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Pauline Griller-Mitchell

Review: One Man, Two Guvnors

One Man Two Guvnors

Richard Bean’s adaptation of a Servant of Two Masters won The Late Late Show’s James Corden a Tony back in 2012 and this British comedy is starting to gain popularity in theatres around the country. As the audience takes their places at the two sided Silver Spring Stage we are welcomed by a 3 piece skiffle band that are positioned off the stage between the seating sections.

Director, William T. Fleming also takes on the role of Set Designer and has the task of taking us to multiple locations around 1963 Brighton. All the sets look period appropriate and during the changes we are entertained by the skiffle band that is joined by a different member of the cast to serenade us. Unfortunately the positioning of the band makes it difficult to focus on them and not the moving of set pieces – at times they feel like background music for the changes rather than demanding our attention. The transitions are smooth enough that this isn’t in itself an issue but some of the comedic nature of the lyrics is a little lost on the distracted audience. Fleming also utilizes two video screens at various moments in the show; effectively as a window in the opening scene, and less so as a corridor in the pub and as outdoor scenery at other times. They never detract from the production but it does feel like a ‘we’ve got them so we’re going to use them’ based decision rather than truly believing they enhance the production.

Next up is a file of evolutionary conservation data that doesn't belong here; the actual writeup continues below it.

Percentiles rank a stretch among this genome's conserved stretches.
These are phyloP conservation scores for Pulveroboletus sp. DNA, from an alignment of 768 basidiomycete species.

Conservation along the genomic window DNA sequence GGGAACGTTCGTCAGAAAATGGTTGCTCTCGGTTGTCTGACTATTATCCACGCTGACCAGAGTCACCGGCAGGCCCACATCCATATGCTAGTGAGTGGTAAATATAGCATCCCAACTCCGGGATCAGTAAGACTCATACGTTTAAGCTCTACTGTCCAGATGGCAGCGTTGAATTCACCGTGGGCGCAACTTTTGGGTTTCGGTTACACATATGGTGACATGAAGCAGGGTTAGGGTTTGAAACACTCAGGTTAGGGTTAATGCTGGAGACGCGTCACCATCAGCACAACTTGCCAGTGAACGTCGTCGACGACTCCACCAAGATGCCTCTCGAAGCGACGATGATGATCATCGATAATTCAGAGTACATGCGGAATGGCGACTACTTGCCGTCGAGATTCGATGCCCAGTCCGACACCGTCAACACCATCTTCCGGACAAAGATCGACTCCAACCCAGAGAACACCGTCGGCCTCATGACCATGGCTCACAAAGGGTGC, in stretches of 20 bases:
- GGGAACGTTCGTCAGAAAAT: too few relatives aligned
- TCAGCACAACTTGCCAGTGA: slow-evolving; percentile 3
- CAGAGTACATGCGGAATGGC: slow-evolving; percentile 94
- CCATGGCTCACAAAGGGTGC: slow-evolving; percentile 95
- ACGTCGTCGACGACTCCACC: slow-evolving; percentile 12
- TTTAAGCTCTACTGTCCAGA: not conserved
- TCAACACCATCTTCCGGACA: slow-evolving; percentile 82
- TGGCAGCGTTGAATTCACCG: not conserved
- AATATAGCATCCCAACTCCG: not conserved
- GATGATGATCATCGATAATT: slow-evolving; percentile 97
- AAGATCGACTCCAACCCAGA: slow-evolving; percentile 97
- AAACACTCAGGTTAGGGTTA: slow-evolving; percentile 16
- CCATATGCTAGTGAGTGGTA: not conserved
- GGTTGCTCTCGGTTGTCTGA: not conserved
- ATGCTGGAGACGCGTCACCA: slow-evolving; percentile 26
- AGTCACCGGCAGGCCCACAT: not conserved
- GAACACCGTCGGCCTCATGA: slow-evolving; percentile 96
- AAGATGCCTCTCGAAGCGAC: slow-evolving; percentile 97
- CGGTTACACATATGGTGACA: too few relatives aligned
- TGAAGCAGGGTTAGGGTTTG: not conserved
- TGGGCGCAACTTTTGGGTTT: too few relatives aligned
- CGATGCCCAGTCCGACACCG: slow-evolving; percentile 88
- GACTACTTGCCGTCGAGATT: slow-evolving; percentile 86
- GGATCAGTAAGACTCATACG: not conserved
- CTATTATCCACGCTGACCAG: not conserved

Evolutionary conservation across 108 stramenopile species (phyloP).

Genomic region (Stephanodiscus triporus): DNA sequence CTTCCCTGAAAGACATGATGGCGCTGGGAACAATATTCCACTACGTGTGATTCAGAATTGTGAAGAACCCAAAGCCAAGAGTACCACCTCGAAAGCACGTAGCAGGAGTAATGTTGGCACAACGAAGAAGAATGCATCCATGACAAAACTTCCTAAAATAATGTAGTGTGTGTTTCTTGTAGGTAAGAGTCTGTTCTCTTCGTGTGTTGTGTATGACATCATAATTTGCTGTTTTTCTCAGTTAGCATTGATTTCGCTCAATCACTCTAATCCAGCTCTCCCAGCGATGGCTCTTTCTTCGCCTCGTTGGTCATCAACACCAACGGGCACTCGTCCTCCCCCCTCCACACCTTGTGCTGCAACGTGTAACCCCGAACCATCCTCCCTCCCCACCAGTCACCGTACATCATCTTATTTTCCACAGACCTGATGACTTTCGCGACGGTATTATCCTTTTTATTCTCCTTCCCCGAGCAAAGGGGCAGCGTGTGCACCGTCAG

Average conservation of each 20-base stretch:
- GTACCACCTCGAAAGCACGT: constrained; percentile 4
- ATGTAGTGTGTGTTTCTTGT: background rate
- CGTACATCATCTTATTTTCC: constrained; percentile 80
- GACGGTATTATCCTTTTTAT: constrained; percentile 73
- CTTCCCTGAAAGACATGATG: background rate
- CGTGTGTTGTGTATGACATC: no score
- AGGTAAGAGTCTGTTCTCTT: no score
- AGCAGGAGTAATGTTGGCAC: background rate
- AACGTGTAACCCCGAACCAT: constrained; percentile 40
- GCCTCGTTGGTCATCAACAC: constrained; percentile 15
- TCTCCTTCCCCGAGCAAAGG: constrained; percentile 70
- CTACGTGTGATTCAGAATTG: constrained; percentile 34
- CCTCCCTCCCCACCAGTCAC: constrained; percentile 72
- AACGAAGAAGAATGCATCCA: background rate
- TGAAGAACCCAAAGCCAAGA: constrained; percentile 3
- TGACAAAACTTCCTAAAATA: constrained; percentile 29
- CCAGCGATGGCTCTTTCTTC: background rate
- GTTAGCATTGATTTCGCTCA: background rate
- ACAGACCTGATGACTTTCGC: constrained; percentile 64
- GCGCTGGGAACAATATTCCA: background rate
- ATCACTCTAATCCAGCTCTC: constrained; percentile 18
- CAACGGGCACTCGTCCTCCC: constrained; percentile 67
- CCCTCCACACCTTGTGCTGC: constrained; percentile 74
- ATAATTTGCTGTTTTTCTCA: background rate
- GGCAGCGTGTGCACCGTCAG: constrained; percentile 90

Focus is required from the opening scene as the convoluted plot of love, murder, cross dressing and double crossing is unveiled.  We are in the house of Charlie Dench (Kevin Dykstra) at the engagement party for his daughter, Pauline (Lena Winter) and Alan Dangle (Daniel Riker). Dykstra is very good as the down to earth Charlie and he clearly understands his role as his moments of composing himself when discussing his wife or when attempting to understand the complexities of the science behind twins are funny because they are understated. He plays the character with just enough naivety to explain just why his daughter is so much of a ditz. Winter plays Pauline with a childlike wonder and she is vocally and physically funny to watch throughout.  Riker is all arms and legs as he prances around the stage flamboyantly as the wannabe actor, Alan, and his exchanges with Pauline are always entertaining.